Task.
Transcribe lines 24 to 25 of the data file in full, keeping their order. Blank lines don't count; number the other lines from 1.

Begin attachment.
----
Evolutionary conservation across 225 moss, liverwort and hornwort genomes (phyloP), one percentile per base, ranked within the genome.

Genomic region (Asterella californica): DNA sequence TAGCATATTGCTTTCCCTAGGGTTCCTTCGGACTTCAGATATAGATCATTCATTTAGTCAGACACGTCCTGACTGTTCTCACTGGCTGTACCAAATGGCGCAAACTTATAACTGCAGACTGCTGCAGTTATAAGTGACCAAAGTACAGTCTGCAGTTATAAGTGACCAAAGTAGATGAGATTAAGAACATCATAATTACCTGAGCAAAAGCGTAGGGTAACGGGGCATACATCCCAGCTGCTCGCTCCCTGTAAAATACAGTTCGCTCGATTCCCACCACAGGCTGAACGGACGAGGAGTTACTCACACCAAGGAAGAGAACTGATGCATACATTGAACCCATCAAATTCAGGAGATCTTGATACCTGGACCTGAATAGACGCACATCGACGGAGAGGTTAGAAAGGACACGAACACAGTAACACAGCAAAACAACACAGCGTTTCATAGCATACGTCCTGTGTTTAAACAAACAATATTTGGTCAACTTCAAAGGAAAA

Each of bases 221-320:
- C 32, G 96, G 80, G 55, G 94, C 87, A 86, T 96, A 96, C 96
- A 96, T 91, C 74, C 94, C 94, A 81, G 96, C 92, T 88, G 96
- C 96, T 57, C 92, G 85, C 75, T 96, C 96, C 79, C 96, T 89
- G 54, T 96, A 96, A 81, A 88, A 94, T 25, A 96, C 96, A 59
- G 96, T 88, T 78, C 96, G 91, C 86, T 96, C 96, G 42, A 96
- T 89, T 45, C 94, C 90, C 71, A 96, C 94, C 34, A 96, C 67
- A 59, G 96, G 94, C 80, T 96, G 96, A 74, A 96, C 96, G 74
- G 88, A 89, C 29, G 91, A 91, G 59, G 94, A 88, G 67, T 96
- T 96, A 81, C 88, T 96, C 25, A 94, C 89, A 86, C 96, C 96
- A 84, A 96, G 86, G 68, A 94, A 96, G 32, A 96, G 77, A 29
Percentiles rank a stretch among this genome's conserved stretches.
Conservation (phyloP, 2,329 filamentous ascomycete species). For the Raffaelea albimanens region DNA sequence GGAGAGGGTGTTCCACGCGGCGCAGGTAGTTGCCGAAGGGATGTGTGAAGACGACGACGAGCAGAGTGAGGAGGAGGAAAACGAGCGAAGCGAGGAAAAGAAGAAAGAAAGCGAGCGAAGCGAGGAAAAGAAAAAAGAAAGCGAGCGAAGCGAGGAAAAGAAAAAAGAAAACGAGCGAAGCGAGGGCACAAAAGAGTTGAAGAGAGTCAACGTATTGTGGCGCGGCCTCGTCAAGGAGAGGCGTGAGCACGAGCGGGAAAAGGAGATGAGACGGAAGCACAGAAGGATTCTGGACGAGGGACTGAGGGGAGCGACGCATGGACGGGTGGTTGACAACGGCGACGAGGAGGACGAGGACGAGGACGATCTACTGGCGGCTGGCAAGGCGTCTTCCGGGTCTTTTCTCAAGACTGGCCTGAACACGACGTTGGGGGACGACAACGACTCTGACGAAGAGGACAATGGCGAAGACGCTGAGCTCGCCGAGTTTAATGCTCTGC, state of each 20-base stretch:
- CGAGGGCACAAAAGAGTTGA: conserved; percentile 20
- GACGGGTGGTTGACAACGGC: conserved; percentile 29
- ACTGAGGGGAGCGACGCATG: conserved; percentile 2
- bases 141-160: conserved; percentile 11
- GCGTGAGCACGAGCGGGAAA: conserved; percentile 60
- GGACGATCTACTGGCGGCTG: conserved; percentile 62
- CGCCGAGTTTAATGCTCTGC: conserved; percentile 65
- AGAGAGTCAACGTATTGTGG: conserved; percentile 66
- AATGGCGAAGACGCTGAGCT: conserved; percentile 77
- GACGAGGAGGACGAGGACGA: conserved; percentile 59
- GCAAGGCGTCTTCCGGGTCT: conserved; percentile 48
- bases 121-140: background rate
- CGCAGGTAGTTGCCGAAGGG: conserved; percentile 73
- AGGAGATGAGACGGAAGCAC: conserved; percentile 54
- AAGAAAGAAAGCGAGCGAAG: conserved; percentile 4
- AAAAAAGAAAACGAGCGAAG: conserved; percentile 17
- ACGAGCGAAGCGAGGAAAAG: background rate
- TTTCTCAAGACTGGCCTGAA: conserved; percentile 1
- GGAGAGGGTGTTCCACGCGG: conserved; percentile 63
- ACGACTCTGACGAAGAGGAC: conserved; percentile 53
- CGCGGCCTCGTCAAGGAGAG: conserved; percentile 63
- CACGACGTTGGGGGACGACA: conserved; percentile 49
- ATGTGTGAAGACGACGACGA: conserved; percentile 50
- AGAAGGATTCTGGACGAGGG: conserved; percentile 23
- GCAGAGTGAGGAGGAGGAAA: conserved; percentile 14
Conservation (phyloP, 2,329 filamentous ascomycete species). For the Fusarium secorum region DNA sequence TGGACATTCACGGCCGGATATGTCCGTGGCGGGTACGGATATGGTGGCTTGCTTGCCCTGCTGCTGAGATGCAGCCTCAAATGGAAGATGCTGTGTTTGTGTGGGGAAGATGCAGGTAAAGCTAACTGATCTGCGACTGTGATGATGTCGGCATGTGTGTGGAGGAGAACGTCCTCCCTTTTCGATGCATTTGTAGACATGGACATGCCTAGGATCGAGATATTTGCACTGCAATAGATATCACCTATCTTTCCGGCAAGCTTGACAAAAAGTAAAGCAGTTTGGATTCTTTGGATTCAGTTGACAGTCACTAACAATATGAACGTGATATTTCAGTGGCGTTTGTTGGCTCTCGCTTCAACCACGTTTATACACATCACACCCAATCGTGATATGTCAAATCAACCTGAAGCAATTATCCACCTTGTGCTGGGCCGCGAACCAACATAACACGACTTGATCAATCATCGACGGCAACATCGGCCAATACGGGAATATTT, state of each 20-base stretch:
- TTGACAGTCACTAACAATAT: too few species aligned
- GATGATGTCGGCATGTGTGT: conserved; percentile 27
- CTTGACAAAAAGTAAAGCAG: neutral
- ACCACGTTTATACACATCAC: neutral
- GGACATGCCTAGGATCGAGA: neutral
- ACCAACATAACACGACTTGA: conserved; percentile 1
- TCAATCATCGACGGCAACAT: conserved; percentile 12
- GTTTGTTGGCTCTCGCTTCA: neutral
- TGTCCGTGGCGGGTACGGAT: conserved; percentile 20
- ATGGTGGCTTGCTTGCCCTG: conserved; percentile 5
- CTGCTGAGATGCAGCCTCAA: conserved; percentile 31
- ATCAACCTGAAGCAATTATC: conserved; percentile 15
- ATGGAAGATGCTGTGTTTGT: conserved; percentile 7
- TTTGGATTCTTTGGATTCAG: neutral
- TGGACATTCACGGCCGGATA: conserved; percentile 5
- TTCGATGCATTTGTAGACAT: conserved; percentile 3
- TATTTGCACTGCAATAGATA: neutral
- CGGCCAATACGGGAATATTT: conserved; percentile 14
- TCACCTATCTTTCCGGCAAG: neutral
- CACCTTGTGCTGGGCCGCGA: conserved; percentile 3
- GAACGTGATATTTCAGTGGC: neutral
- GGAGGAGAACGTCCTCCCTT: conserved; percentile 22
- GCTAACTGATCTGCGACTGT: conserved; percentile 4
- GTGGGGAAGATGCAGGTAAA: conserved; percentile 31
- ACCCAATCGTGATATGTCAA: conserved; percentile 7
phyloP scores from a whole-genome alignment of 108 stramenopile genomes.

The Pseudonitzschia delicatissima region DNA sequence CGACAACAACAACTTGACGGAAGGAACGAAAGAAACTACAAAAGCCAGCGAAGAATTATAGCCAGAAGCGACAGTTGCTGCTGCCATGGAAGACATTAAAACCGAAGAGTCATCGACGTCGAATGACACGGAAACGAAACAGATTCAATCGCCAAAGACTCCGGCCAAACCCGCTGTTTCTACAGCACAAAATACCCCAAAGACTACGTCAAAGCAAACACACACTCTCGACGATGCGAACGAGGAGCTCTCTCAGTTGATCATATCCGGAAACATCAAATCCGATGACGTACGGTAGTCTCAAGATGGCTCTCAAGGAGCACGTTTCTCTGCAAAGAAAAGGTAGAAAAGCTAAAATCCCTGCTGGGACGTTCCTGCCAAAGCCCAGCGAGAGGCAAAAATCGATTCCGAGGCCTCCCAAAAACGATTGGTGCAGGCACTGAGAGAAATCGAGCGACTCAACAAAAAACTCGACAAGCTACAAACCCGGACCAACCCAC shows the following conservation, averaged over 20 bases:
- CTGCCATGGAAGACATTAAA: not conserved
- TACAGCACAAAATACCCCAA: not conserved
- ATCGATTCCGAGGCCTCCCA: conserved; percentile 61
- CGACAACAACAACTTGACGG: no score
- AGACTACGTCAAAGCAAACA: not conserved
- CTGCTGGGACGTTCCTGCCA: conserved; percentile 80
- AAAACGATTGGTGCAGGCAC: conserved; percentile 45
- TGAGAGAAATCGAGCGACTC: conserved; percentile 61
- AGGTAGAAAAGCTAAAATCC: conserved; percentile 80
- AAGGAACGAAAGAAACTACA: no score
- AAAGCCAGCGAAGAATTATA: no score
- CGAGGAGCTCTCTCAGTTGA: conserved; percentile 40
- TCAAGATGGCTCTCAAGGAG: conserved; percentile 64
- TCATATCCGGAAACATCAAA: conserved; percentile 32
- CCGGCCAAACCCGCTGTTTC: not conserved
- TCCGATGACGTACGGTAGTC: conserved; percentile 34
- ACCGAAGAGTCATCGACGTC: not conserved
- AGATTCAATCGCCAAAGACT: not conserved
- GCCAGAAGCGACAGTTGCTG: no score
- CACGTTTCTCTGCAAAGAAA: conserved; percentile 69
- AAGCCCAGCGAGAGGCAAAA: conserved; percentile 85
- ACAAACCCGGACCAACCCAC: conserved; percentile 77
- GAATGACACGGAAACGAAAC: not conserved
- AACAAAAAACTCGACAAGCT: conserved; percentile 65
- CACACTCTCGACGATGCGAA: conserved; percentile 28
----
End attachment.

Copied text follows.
- AATGGCGAAGACGCTGAGCT: conserved; percentile 77
- GACGAGGAGGACGAGGACGA: conserved; percentile 59